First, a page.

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When Financial Incentives Don’t Work

When Financial Incentives Don’t Work

Performance incentives may encourage employees to deliver but when it comes to innovation it’s by no means certain they trigger the best results.

To balance the need for short-term efficiencies against long-term innovativeness and sustainability, organisations are increasingly under pressure to take an ambidextrous approach: exploiting existing knowledge and capabilities, while exploring unfamiliar and untested territories.

Given the tradeoffs and tension between exploration and exploitation and the difficulty of simultaneously pursuing both, studies have highlighted the need to separate these activities at the organisational-level (either temporally or between different units). While such structural separation is a useful framework to think about how an organisation as a whole can achieve a healthy balance between exploitation and exploration, our understanding of how to actually encourage individual members to switch between these two opposing strategic objectives is limited. Not surprisingly, individuals are suggested to be more reluctant to engage in exploration than exploitation activities as the outcomes of the former activity are more uncertain.

Money as a motivator

Performance-based financial incentives have long been used to influence individual behaviour. However, monetary rewards can stifle creativity, motivating individuals to exploit existing knowledge and technology for fast success and payoffs rather than take on exploratory activities which take longer and are less likely to produce positive results. Recent research using fMRI scans to examine individual’s search behaviour found a strong correlation between activations of reward-related brain regions and exploitation activities.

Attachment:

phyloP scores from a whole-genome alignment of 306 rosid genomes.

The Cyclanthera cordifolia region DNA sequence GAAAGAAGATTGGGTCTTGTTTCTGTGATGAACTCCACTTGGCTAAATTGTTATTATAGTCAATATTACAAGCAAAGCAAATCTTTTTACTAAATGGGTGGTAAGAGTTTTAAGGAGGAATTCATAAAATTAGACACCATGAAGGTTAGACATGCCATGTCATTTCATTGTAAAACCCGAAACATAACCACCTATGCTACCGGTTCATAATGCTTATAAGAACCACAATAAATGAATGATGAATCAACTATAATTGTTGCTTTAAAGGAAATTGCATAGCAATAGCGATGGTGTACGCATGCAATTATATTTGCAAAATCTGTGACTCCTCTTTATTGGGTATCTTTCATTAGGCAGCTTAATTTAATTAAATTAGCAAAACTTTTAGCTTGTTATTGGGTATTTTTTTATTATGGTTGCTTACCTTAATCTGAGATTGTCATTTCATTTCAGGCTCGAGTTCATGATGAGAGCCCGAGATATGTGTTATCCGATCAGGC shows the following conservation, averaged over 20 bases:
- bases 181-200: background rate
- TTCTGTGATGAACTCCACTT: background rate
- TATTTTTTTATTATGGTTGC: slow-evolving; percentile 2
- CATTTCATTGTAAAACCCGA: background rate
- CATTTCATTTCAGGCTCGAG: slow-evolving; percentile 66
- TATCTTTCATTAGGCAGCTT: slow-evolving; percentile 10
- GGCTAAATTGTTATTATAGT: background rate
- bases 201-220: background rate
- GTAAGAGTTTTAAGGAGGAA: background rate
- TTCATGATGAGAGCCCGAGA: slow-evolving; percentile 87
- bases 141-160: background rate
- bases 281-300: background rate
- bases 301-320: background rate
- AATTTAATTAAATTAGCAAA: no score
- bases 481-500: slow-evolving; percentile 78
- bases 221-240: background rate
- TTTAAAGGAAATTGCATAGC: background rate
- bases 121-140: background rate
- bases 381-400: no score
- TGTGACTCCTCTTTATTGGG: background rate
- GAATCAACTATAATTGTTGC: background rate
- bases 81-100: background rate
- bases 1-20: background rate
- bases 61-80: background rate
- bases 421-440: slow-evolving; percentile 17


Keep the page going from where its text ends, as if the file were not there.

To gain a deeper understanding of what motivates individuals to explore or exploit, we took the opportunity to examine the behaviour of sales employees (merchandisers) at a South Korean e-commerce firm as it went through a radical compensation scheme restructure. Our research, How Performance Incentives Shape Individual Exploration and Exploitation: Evidence from Micro-data, included interviews with both merchandisers and executives and data taken during the 30-month period between 2011 and 2013 when the company moved from a pay-for-performance incentives system (paying merchandisers a low base-salary plus a commission according to sales performance) to a fixed-salary system (paying a higher base-salary but eliminating performance-based commission).  Maximisation of revenue in any deal requires the careful selection of suppliers and products. The job of the merchandisers was to identify and negotiate with suppliers, by either exploiting deals they had already sourced and sold before (re-merchandising) or exploring for new deals and products not previously sold through their platform.

Removing performance incentives